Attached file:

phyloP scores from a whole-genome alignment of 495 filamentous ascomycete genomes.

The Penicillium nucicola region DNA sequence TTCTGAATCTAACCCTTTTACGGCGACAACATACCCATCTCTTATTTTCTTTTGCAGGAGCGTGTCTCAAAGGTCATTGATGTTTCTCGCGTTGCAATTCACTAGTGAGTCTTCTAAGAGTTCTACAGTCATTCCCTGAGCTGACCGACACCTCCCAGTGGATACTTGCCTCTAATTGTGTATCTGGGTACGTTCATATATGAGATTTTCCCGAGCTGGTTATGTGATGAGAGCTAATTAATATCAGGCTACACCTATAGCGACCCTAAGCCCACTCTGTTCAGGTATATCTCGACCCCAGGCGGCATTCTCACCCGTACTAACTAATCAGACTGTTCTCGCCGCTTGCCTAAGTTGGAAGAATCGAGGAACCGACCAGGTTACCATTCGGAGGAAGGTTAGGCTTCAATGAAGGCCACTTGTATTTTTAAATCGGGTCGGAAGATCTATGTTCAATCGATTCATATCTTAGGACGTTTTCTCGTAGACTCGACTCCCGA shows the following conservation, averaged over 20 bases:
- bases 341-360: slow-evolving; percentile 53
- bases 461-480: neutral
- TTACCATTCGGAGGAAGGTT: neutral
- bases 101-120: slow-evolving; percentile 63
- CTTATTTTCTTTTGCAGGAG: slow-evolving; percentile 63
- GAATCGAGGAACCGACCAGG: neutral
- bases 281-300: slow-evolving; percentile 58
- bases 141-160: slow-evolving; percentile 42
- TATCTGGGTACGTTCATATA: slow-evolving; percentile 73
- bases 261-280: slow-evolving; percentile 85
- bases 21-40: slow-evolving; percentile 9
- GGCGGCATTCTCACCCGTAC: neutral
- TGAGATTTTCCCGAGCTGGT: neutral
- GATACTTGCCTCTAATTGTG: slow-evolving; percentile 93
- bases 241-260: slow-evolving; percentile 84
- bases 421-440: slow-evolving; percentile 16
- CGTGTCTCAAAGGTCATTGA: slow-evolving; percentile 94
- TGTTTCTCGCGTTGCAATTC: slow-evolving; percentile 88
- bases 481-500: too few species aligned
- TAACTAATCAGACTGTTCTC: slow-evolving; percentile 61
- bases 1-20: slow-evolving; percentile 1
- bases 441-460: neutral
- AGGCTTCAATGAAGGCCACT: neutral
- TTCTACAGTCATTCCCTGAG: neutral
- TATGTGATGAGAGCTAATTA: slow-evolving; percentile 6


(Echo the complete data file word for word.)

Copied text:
phyloP scores from a whole-genome alignment of 495 filamentous ascomycete genomes.

The Penicillium nucicola region DNA sequence TTCTGAATCTAACCCTTTTACGGCGACAACATACCCATCTCTTATTTTCTTTTGCAGGAGCGTGTCTCAAAGGTCATTGATGTTTCTCGCGTTGCAATTCACTAGTGAGTCTTCTAAGAGTTCTACAGTCATTCCCTGAGCTGACCGACACCTCCCAGTGGATACTTGCCTCTAATTGTGTATCTGGGTACGTTCATATATGAGATTTTCCCGAGCTGGTTATGTGATGAGAGCTAATTAATATCAGGCTACACCTATAGCGACCCTAAGCCCACTCTGTTCAGGTATATCTCGACCCCAGGCGGCATTCTCACCCGTACTAACTAATCAGACTGTTCTCGCCGCTTGCCTAAGTTGGAAGAATCGAGGAACCGACCAGGTTACCATTCGGAGGAAGGTTAGGCTTCAATGAAGGCCACTTGTATTTTTAAATCGGGTCGGAAGATCTATGTTCAATCGATTCATATCTTAGGACGTTTTCTCGTAGACTCGACTCCCGA shows the following conservation, averaged over 20 bases:
- bases 341-360: slow-evolving; percentile 53
- bases 461-480: neutral
- TTACCATTCGGAGGAAGGTT: neutral
- bases 101-120: slow-evolving; percentile 63
- CTTATTTTCTTTTGCAGGAG: slow-evolving; percentile 63
- GAATCGAGGAACCGACCAGG: neutral
- bases 281-300: slow-evolving; percentile 58
- bases 141-160: slow-evolving; percentile 42
- TATCTGGGTACGTTCATATA: slow-evolving; percentile 73
- bases 261-280: slow-evolving; percentile 85
- bases 21-40: slow-evolving; percentile 9
- GGCGGCATTCTCACCCGTAC: neutral
- TGAGATTTTCCCGAGCTGGT: neutral
- GATACTTGCCTCTAATTGTG: slow-evolving; percentile 93
- bases 241-260: slow-evolving; percentile 84
- bases 421-440: slow-evolving; percentile 16
- CGTGTCTCAAAGGTCATTGA: slow-evolving; percentile 94
- TGTTTCTCGCGTTGCAATTC: slow-evolving; percentile 88
- bases 481-500: too few species aligned
- TAACTAATCAGACTGTTCTC: slow-evolving; percentile 61
- bases 1-20: slow-evolving; percentile 1
- bases 441-460: neutral
- AGGCTTCAATGAAGGCCACT: neutral
- TTCTACAGTCATTCCCTGAG: neutral
- TATGTGATGAGAGCTAATTA: slow-evolving; percentile 6